Parexel’s projects today are dramatically different from its projects in the pre-COVID-19 environment. “Biopharma sponsors are actively looking to be more inclusive in their target patient populations to enhance enrollment from minority and classically underserved populations,” Anthony emphasizes. “The pandemic was a catalyst for renewed focus on diversity, as COVID-19 has disproportionately affected African-Americans and Hispanics, evidencing greater frequency and severity.”
Improving inclusivity in clinical trials is the only way to ensure that potential therapies can effectively treat all patients. This includes culturally diverse populations as well as individuals who are uninsured, underinsured, marginalized, or socioeconomically disadvantaged. Health is determined in part by access to social and economic opportunities: income, education, community safety and support, nutrition, and other social determinants of health.
The example set by Operation Warp Speed for COVID-19 vaccines and treatment reviews is helping set the stage for greater innovation across the industry. “Biopharma sponsors are more open to applying new approaches to trials, for example, using adaptive trial designs and synthetic control arms that drive more efficient, informative, and flexible trials,” Anthony observes. “Greater than 80% of Phase II/III trial proposals and 100% of real-world evidence (RWE) study proposals include decentralized approaches.”
Major trends already impacting the industry will continue to develop over the next few years including decentralized clinical trials for sites, patients, and monitoring staff; diversity and inclusion efforts to serve underreported populations; adaptive study designs; and risk-based quality management (RBQM).
The path forward
CROs help their customers understand regulatory requirements, develop safety assessment strategies, and conduct studies. “Some companies with limited or no previous vaccine or antiviral therapy development experience are shifting into developing vaccines, inhaled therapies, and drug-device combination products for COVID-19 therapy,” says Samuel Chuang, PhD, director, Scientific Advisory Services, Charles River Laboratories. “COVID-19 reminded us of the benefit of platform approaches and novel ways of collaborating in order to be able to respond in the necessary time frames.”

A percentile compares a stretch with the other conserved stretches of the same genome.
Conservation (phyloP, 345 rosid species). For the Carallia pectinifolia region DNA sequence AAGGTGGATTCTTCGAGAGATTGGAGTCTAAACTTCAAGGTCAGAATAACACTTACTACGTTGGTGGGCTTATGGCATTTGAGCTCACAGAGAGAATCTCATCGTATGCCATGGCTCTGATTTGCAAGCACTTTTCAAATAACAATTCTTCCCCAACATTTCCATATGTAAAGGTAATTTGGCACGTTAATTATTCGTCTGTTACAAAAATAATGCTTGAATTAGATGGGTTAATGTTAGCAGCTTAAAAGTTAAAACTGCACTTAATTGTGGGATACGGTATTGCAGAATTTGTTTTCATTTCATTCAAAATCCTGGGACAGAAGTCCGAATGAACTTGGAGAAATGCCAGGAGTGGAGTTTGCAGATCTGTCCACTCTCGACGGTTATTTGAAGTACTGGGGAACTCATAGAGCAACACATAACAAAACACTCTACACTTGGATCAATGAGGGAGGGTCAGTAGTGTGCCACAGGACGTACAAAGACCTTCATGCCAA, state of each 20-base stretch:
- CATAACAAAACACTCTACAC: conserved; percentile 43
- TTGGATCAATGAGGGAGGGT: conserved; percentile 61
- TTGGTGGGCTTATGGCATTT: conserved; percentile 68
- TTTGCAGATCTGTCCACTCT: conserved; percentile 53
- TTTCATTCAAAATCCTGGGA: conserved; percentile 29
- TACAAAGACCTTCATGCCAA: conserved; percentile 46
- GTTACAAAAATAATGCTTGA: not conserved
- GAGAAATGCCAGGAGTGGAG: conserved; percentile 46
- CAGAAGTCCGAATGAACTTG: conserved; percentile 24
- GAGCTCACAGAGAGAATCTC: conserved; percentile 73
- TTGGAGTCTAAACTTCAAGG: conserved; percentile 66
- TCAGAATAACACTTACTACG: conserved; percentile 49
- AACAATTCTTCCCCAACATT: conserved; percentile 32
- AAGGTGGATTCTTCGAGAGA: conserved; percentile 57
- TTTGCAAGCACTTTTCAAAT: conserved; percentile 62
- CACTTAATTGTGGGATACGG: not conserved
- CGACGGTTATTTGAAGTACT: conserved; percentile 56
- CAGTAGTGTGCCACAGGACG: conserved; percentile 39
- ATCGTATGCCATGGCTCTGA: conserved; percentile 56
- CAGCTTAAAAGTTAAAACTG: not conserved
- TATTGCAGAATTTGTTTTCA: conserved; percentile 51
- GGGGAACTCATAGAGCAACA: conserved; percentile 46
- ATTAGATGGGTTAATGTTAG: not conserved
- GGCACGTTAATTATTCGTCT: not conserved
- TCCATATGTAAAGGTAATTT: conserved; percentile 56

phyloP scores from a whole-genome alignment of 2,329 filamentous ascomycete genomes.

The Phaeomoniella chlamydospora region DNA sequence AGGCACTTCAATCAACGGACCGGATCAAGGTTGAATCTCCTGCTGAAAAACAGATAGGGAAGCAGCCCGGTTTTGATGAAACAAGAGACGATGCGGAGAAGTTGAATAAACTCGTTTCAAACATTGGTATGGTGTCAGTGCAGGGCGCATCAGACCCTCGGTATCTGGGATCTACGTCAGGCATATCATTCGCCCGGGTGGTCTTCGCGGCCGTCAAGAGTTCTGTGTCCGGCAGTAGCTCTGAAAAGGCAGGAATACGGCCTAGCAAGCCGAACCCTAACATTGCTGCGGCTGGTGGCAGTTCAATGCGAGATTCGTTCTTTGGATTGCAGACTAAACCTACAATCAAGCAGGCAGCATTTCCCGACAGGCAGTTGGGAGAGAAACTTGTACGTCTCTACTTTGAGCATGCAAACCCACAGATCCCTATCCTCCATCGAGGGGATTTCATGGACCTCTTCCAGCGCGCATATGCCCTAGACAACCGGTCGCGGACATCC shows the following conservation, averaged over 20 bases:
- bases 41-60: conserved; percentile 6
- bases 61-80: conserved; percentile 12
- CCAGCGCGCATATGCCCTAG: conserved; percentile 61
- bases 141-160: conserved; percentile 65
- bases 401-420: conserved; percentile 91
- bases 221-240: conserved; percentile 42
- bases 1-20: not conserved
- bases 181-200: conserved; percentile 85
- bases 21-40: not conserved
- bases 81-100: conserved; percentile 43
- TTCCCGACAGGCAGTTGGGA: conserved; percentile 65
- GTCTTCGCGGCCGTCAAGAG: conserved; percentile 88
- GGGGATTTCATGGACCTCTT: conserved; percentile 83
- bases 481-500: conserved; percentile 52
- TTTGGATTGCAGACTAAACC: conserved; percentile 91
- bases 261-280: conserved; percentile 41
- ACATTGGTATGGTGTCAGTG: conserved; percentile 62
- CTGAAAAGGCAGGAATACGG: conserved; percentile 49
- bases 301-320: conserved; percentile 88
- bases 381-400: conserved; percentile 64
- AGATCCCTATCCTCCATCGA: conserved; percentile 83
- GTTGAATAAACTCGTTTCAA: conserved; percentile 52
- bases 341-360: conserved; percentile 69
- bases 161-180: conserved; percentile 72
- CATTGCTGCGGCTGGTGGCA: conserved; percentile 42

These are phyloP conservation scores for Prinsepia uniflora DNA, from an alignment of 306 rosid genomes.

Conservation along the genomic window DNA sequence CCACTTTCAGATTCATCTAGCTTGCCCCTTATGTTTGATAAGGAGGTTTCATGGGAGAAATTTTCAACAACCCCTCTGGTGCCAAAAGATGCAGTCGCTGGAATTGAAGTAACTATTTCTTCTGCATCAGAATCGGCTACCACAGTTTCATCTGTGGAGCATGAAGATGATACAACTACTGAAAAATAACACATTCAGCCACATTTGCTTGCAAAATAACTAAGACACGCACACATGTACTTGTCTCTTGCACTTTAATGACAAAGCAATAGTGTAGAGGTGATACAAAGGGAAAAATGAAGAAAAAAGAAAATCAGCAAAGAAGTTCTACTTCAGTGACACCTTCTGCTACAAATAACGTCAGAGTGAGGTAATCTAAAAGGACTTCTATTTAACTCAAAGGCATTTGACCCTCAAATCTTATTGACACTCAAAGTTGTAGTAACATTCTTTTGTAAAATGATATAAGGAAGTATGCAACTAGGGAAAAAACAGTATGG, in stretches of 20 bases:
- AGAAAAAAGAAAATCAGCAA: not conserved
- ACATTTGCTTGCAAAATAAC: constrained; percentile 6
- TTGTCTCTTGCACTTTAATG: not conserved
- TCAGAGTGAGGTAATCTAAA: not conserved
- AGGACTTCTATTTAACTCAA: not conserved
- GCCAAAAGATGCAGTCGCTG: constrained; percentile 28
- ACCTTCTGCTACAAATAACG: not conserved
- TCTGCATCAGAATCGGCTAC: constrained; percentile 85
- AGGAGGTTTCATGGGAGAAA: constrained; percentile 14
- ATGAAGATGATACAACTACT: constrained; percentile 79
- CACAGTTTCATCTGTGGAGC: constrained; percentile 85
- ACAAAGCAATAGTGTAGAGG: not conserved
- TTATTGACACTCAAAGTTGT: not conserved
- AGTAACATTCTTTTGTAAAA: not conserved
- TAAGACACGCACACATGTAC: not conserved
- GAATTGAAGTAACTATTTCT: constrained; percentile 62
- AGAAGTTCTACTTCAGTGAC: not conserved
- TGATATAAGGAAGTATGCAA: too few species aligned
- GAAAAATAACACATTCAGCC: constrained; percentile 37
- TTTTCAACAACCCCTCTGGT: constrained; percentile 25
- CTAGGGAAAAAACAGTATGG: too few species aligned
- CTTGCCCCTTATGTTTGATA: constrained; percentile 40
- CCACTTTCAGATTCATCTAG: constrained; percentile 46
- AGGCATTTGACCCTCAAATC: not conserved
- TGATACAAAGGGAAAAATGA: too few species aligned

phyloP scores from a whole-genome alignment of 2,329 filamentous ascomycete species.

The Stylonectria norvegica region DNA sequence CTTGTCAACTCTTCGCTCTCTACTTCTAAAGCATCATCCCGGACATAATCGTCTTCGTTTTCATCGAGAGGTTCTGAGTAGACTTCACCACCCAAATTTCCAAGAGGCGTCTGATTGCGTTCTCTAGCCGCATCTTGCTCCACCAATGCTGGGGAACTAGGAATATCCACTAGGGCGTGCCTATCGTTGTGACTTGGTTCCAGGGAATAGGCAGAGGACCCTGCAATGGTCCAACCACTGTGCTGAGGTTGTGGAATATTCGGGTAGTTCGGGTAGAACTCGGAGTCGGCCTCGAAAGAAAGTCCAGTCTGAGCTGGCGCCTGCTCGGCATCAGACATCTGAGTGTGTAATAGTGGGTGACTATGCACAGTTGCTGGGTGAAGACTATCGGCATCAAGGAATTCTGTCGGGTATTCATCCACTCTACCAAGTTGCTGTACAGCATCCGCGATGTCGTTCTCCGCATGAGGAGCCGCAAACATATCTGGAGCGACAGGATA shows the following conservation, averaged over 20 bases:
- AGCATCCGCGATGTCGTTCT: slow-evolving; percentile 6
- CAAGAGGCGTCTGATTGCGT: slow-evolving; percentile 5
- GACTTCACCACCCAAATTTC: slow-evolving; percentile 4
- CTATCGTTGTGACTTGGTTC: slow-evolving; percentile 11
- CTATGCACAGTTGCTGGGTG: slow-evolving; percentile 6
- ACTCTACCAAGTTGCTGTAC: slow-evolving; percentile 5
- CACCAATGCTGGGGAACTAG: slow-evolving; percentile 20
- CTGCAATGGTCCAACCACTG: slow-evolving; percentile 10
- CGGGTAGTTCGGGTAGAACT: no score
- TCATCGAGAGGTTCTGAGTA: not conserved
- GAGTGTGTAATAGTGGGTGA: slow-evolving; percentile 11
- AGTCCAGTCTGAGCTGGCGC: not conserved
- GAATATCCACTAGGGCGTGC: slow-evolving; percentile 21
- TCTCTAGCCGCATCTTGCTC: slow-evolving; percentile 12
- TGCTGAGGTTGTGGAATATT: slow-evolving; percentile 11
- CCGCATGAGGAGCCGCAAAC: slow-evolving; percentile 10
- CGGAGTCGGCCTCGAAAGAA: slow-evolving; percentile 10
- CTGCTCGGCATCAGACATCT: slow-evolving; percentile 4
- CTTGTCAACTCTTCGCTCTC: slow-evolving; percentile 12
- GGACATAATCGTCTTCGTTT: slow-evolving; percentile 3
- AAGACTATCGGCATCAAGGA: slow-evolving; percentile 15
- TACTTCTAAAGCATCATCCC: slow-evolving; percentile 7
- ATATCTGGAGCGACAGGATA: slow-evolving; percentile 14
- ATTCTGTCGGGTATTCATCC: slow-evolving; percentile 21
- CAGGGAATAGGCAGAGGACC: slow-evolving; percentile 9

The heightened awareness of the potential for future pandemics is likely to ensure that interest in vaccine development remains increased above pre-pandemic levels for some time. Important lessons are being learned from the current pandemic which will be leveraged in addressing future health crises.
“On another front,” Chuang notes, “many families and foundations seeking novel genetic therapies are directly engaging in drug development for ultrarare diseases and for individual patients.”
Projects require the full breadth of in vitro and in vivo services and capabilities in drug discovery and safety testing for novel therapy development. Gene therapy programs also require the development of molecular biology and bioanalytical assays encompassing the areas of immunology, biodistribution, and pharmacodynamic and/or safety biomarkers, all in support of investigational new drug applications.
Typically, programs to develop therapies for rare and genetic diseases face resource constraints and critically short timelines due to patients’ health status. This has challenged sponsors, CROs, and regulatory agencies to identify the most efficient and lean paths forward to patient treatment without compromising safety. Streamlining the process will influence renovation of past review practices at the U.S. Food and Drug Administration and other regulatory authorities both for rare diseases and drug development as a whole.
Both the advent of novel therapies, such as advanced cell and gene therapies, and the rise of global threats, such as viral pandemics, have tested the conventional strategies and review processes for drug and vaccine development. Development programs require the creation of novel complex analytical assays and innovative approaches.
“Accelerated drug development programs can be difficult for all stakeholders and often require an approach to drug development that varies from the traditional model of CROs simply following service requests,” explains Chuang. “They require that the industry’s members, including CROs and regulatory authorities, work closely and collaboratively with each other to meet the incredible demand for new medicines.”